10. Jackie Sherrill
Sherrill often ran afoul of the NCAA, but one of his biggest crimes was leaving Pittsburgh in 1982 to coach at Texas A&M for a sum of money that made higher education advocates shake their heads in disgust. He was paid $287,000. Sherrill also had a bull castrated on the practice field to motivate his Mississippi State team in 1992.

11. Lane Kiffin
When things were going well for Kiffin — which wasn’t all that often — he was described as having an edge or a swagger. When things didn’t go well, he was petulant. Kiffin racked up NCAA secondary violations at Tennessee, accused Urban Meyer of recruiting improprieties as a laugh line for boosters and then bolted after one season for USC. He appeared to have reformed his image after a 10-2 season in 2011 before imploding in a season and a half. From the Raiders to Tennessee to USC, Kiffin not only infuriated opponents, but also alienated his own team's fanbase.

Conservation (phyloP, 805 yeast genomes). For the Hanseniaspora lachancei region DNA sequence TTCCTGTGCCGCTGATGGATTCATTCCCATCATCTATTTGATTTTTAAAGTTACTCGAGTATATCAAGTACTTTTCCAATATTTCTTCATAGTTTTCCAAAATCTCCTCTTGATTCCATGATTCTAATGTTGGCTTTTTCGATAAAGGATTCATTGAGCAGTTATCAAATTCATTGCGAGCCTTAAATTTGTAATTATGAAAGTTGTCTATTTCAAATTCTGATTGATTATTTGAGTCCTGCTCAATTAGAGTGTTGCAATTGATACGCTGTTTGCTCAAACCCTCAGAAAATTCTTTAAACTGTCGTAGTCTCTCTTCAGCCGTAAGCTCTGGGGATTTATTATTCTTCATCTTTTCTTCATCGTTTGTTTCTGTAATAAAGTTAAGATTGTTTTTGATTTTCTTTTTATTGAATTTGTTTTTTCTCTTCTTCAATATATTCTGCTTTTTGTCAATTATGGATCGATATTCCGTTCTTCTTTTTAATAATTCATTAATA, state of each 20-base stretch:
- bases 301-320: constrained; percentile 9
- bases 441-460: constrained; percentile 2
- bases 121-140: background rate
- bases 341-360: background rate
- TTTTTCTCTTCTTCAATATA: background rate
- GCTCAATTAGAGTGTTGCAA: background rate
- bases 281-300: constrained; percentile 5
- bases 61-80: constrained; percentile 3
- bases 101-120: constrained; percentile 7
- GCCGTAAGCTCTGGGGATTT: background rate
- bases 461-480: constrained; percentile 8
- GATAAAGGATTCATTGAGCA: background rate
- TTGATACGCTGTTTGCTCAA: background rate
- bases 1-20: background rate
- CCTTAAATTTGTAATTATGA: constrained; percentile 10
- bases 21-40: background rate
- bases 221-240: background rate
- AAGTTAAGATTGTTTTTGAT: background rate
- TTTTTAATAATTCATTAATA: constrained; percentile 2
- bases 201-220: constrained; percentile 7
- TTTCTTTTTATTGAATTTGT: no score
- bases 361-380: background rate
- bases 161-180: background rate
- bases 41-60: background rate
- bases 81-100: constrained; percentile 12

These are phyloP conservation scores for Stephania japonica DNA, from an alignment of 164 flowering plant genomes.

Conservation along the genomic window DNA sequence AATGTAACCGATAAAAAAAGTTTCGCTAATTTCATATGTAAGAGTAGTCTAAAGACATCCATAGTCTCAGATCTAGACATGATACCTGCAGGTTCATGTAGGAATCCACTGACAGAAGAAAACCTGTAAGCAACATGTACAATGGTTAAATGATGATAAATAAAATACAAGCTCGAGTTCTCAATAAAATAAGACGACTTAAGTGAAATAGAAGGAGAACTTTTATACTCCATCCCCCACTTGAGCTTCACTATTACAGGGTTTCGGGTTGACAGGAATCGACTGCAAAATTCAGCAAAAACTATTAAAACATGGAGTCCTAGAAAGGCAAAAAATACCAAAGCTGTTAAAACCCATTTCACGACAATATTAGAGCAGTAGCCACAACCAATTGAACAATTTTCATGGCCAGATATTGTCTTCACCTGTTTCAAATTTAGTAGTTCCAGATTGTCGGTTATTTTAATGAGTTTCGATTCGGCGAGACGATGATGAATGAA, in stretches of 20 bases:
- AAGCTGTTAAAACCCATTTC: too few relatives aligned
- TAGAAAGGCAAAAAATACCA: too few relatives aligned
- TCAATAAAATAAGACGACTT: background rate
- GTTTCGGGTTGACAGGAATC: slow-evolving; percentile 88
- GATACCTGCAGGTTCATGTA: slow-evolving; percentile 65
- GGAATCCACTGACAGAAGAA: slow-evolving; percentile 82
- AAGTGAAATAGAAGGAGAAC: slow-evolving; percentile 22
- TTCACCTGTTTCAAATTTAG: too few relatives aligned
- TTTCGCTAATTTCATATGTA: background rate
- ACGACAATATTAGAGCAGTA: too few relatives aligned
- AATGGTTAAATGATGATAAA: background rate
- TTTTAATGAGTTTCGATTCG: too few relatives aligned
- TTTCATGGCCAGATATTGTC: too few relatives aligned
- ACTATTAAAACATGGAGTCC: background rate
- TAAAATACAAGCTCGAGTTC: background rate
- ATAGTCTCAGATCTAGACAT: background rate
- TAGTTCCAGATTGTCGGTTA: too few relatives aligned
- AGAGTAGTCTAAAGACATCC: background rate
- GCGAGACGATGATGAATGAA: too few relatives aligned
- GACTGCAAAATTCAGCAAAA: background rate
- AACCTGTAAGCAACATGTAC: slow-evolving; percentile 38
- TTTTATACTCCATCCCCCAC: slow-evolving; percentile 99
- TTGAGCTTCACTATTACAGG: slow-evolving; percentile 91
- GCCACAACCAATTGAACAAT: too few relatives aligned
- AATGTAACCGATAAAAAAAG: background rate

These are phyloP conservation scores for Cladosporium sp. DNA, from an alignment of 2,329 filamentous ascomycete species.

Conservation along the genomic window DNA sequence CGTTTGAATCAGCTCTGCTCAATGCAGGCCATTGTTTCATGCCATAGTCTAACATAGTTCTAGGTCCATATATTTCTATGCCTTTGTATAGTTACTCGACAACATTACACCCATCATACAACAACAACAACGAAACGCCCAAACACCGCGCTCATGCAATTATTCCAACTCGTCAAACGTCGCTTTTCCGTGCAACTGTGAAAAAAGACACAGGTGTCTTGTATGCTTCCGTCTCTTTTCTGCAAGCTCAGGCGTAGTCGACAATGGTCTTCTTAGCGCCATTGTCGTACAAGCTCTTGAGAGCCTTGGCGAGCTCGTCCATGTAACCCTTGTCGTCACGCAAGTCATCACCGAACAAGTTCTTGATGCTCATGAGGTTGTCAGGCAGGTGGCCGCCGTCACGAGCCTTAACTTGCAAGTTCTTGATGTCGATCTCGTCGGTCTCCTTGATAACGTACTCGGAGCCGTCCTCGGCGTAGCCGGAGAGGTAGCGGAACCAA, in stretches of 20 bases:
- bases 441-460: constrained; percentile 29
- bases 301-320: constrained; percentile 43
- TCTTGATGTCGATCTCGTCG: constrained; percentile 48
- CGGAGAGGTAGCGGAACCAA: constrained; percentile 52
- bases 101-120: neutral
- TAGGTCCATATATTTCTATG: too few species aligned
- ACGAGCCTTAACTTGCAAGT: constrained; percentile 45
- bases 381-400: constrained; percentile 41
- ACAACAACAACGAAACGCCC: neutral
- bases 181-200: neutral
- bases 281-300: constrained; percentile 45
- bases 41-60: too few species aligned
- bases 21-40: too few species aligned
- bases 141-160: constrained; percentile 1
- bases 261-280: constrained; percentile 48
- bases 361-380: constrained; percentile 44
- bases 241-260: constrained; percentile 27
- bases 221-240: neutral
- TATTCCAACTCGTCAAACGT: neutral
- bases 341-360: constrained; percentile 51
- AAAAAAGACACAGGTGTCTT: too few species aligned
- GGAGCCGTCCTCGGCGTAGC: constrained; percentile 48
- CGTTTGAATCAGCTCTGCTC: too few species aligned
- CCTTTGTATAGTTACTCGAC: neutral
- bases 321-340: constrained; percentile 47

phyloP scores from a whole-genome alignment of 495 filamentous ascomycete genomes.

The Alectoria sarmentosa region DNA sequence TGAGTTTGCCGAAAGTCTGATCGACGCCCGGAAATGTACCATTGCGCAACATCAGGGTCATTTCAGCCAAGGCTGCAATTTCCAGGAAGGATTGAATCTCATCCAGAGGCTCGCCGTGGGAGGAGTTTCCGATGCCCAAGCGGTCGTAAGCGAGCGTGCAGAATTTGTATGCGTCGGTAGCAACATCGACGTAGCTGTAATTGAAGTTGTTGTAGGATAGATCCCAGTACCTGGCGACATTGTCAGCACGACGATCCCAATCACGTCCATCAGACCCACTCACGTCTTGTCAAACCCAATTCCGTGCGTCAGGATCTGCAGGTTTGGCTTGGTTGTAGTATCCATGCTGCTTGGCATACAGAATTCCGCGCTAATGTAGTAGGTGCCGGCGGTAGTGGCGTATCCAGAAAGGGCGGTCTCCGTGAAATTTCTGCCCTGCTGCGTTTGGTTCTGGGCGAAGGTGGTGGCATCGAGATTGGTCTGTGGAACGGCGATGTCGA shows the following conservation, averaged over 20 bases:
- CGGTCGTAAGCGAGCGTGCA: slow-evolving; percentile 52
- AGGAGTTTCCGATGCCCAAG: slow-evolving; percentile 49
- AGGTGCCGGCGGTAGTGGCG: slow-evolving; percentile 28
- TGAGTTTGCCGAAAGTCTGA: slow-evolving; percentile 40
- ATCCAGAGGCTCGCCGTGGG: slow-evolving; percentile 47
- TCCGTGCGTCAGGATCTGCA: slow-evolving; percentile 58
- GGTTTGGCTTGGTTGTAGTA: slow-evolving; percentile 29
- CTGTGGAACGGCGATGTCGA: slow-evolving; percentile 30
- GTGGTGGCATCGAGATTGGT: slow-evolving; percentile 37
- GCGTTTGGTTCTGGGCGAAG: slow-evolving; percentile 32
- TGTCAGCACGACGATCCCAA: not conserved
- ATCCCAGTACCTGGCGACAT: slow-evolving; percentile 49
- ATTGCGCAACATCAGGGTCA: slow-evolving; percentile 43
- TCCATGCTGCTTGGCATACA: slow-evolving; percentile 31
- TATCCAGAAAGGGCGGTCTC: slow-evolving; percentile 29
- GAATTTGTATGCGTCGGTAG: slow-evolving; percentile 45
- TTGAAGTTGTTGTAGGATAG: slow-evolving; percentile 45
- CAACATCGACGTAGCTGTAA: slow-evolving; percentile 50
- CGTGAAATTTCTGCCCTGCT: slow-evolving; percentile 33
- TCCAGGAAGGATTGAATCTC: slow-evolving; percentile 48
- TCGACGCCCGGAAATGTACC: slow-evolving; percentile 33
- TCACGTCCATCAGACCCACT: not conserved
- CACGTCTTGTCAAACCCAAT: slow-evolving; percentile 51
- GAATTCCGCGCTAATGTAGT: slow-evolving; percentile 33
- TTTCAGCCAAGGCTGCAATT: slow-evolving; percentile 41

12. Tony Mandarich
The rumors of Mandarich’s performance-enhancing drug use at Michigan State weren’t tough to track down, but he was still the No. 2 overall pick in the NFL Draft in 1989. He denied it and never tested positive while in college, a career in which he once punched an Ohio State lineman during the coin toss. Long after Mandarich became one of the Draft’s biggest busts, Mandarich admitted steroid use.

13. John Jenkins
Jenkins was the offensive coordinator under Jack Pardee at Houston as the Cougars became an offensive powerhouse running the run-and-shoot. Jenkins, who was eventually elevated to head coach, made sure everyone knew about the offense by running up scores into the 60s, 70s and 80s and ensuring quarterbacks like David Klingler would passing records.

14. Phillip Fulmer
Fulmer once conducted his SEC media day interviews in front of hundreds of reporters ... via a speakerphone. The Tennessee coach avoided entering Alabama state lines for fear of being subpoenaed in a libel suit against the NCAA by Alabama assistants. Fulmer, who had turned in the Tide to the NCAA for recruiting violations, was served a subpoena four years later in a different case involving an Alabama booster.

15. Cam Newton
The SEC, the slimy side of recruiting, a one-day NCAA suspension and Cammy Cam Juice combined to make Newton a lightning rod through the 2010 season.